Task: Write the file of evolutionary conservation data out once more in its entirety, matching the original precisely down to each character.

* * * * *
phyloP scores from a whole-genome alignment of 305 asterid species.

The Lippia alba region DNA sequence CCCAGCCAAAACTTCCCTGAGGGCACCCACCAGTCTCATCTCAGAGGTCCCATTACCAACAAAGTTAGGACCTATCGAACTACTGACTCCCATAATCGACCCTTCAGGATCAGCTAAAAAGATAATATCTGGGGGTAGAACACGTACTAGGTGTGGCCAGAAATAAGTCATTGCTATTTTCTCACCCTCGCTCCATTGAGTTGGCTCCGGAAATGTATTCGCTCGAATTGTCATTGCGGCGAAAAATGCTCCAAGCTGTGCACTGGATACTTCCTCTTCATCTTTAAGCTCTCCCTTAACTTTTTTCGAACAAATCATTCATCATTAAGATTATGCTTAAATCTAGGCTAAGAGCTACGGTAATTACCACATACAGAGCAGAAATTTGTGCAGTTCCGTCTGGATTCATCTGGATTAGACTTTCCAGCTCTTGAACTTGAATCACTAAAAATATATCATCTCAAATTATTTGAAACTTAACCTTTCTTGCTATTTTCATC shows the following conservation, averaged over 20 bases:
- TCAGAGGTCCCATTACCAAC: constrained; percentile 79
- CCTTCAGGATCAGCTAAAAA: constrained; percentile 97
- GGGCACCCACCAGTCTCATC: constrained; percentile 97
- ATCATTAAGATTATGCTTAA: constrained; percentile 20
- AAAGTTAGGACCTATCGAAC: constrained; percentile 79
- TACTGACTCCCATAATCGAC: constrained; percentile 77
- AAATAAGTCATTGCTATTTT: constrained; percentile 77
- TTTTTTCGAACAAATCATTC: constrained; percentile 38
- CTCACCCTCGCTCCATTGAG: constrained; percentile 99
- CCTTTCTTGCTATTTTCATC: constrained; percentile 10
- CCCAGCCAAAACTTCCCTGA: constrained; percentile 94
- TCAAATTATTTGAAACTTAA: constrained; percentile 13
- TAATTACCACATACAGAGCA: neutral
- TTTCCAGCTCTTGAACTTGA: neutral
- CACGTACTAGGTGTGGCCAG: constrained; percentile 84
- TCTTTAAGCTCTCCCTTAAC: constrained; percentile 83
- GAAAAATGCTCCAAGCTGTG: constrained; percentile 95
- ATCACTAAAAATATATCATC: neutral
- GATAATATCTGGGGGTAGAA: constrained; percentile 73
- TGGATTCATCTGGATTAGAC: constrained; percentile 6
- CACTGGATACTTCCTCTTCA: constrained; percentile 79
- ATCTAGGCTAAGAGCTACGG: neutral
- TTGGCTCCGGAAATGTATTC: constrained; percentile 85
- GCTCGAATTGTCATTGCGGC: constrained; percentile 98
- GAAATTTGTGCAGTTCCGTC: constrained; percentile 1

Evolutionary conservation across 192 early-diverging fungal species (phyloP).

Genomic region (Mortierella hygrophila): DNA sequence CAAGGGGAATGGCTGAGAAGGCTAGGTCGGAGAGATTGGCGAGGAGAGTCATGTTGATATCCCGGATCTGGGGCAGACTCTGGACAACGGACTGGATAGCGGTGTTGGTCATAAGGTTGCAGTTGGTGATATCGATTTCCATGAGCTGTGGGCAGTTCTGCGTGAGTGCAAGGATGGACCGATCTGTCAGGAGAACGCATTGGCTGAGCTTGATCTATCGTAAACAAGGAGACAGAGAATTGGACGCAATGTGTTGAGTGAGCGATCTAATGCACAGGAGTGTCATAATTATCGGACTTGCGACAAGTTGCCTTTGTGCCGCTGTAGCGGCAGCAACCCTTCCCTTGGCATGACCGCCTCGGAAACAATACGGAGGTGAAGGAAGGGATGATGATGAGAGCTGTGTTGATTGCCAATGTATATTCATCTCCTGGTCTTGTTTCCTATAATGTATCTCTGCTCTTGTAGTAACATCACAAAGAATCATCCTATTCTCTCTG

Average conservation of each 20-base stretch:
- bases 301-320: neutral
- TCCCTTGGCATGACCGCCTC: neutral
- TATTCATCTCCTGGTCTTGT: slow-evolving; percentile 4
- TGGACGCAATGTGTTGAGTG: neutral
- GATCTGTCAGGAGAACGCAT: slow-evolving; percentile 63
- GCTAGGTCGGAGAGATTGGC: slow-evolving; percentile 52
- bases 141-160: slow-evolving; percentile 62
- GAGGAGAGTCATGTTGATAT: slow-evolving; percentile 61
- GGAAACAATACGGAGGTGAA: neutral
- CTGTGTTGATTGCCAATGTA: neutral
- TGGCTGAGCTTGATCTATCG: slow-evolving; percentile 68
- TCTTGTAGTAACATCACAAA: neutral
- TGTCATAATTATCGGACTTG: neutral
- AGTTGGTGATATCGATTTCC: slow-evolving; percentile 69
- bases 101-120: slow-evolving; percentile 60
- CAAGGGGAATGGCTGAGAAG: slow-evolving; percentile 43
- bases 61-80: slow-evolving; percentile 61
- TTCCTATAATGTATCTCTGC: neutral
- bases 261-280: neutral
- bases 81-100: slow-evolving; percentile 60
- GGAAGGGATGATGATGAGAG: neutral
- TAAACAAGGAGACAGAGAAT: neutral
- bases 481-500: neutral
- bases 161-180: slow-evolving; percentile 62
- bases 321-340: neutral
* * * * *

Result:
phyloP scores from a whole-genome alignment of 305 asterid species.

The Lippia alba region DNA sequence CCCAGCCAAAACTTCCCTGAGGGCACCCACCAGTCTCATCTCAGAGGTCCCATTACCAACAAAGTTAGGACCTATCGAACTACTGACTCCCATAATCGACCCTTCAGGATCAGCTAAAAAGATAATATCTGGGGGTAGAACACGTACTAGGTGTGGCCAGAAATAAGTCATTGCTATTTTCTCACCCTCGCTCCATTGAGTTGGCTCCGGAAATGTATTCGCTCGAATTGTCATTGCGGCGAAAAATGCTCCAAGCTGTGCACTGGATACTTCCTCTTCATCTTTAAGCTCTCCCTTAACTTTTTTCGAACAAATCATTCATCATTAAGATTATGCTTAAATCTAGGCTAAGAGCTACGGTAATTACCACATACAGAGCAGAAATTTGTGCAGTTCCGTCTGGATTCATCTGGATTAGACTTTCCAGCTCTTGAACTTGAATCACTAAAAATATATCATCTCAAATTATTTGAAACTTAACCTTTCTTGCTATTTTCATC shows the following conservation, averaged over 20 bases:
- TCAGAGGTCCCATTACCAAC: constrained; percentile 79
- CCTTCAGGATCAGCTAAAAA: constrained; percentile 97
- GGGCACCCACCAGTCTCATC: constrained; percentile 97
- ATCATTAAGATTATGCTTAA: constrained; percentile 20
- AAAGTTAGGACCTATCGAAC: constrained; percentile 79
- TACTGACTCCCATAATCGAC: constrained; percentile 77
- AAATAAGTCATTGCTATTTT: constrained; percentile 77
- TTTTTTCGAACAAATCATTC: constrained; percentile 38
- CTCACCCTCGCTCCATTGAG: constrained; percentile 99
- CCTTTCTTGCTATTTTCATC: constrained; percentile 10
- CCCAGCCAAAACTTCCCTGA: constrained; percentile 94
- TCAAATTATTTGAAACTTAA: constrained; percentile 13
- TAATTACCACATACAGAGCA: neutral
- TTTCCAGCTCTTGAACTTGA: neutral
- CACGTACTAGGTGTGGCCAG: constrained; percentile 84
- TCTTTAAGCTCTCCCTTAAC: constrained; percentile 83
- GAAAAATGCTCCAAGCTGTG: constrained; percentile 95
- ATCACTAAAAATATATCATC: neutral
- GATAATATCTGGGGGTAGAA: constrained; percentile 73
- TGGATTCATCTGGATTAGAC: constrained; percentile 6
- CACTGGATACTTCCTCTTCA: constrained; percentile 79
- ATCTAGGCTAAGAGCTACGG: neutral
- TTGGCTCCGGAAATGTATTC: constrained; percentile 85
- GCTCGAATTGTCATTGCGGC: constrained; percentile 98
- GAAATTTGTGCAGTTCCGTC: constrained; percentile 1

Evolutionary conservation across 192 early-diverging fungal species (phyloP).

Genomic region (Mortierella hygrophila): DNA sequence CAAGGGGAATGGCTGAGAAGGCTAGGTCGGAGAGATTGGCGAGGAGAGTCATGTTGATATCCCGGATCTGGGGCAGACTCTGGACAACGGACTGGATAGCGGTGTTGGTCATAAGGTTGCAGTTGGTGATATCGATTTCCATGAGCTGTGGGCAGTTCTGCGTGAGTGCAAGGATGGACCGATCTGTCAGGAGAACGCATTGGCTGAGCTTGATCTATCGTAAACAAGGAGACAGAGAATTGGACGCAATGTGTTGAGTGAGCGATCTAATGCACAGGAGTGTCATAATTATCGGACTTGCGACAAGTTGCCTTTGTGCCGCTGTAGCGGCAGCAACCCTTCCCTTGGCATGACCGCCTCGGAAACAATACGGAGGTGAAGGAAGGGATGATGATGAGAGCTGTGTTGATTGCCAATGTATATTCATCTCCTGGTCTTGTTTCCTATAATGTATCTCTGCTCTTGTAGTAACATCACAAAGAATCATCCTATTCTCTCTG

Average conservation of each 20-base stretch:
- bases 301-320: neutral
- TCCCTTGGCATGACCGCCTC: neutral
- TATTCATCTCCTGGTCTTGT: slow-evolving; percentile 4
- TGGACGCAATGTGTTGAGTG: neutral
- GATCTGTCAGGAGAACGCAT: slow-evolving; percentile 63
- GCTAGGTCGGAGAGATTGGC: slow-evolving; percentile 52
- bases 141-160: slow-evolving; percentile 62
- GAGGAGAGTCATGTTGATAT: slow-evolving; percentile 61
- GGAAACAATACGGAGGTGAA: neutral
- CTGTGTTGATTGCCAATGTA: neutral
- TGGCTGAGCTTGATCTATCG: slow-evolving; percentile 68
- TCTTGTAGTAACATCACAAA: neutral
- TGTCATAATTATCGGACTTG: neutral
- AGTTGGTGATATCGATTTCC: slow-evolving; percentile 69
- bases 101-120: slow-evolving; percentile 60
- CAAGGGGAATGGCTGAGAAG: slow-evolving; percentile 43
- bases 61-80: slow-evolving; percentile 61
- TTCCTATAATGTATCTCTGC: neutral
- bases 261-280: neutral
- bases 81-100: slow-evolving; percentile 60
- GGAAGGGATGATGATGAGAG: neutral
- TAAACAAGGAGACAGAGAAT: neutral
- bases 481-500: neutral
- bases 161-180: slow-evolving; percentile 62
- bases 321-340: neutral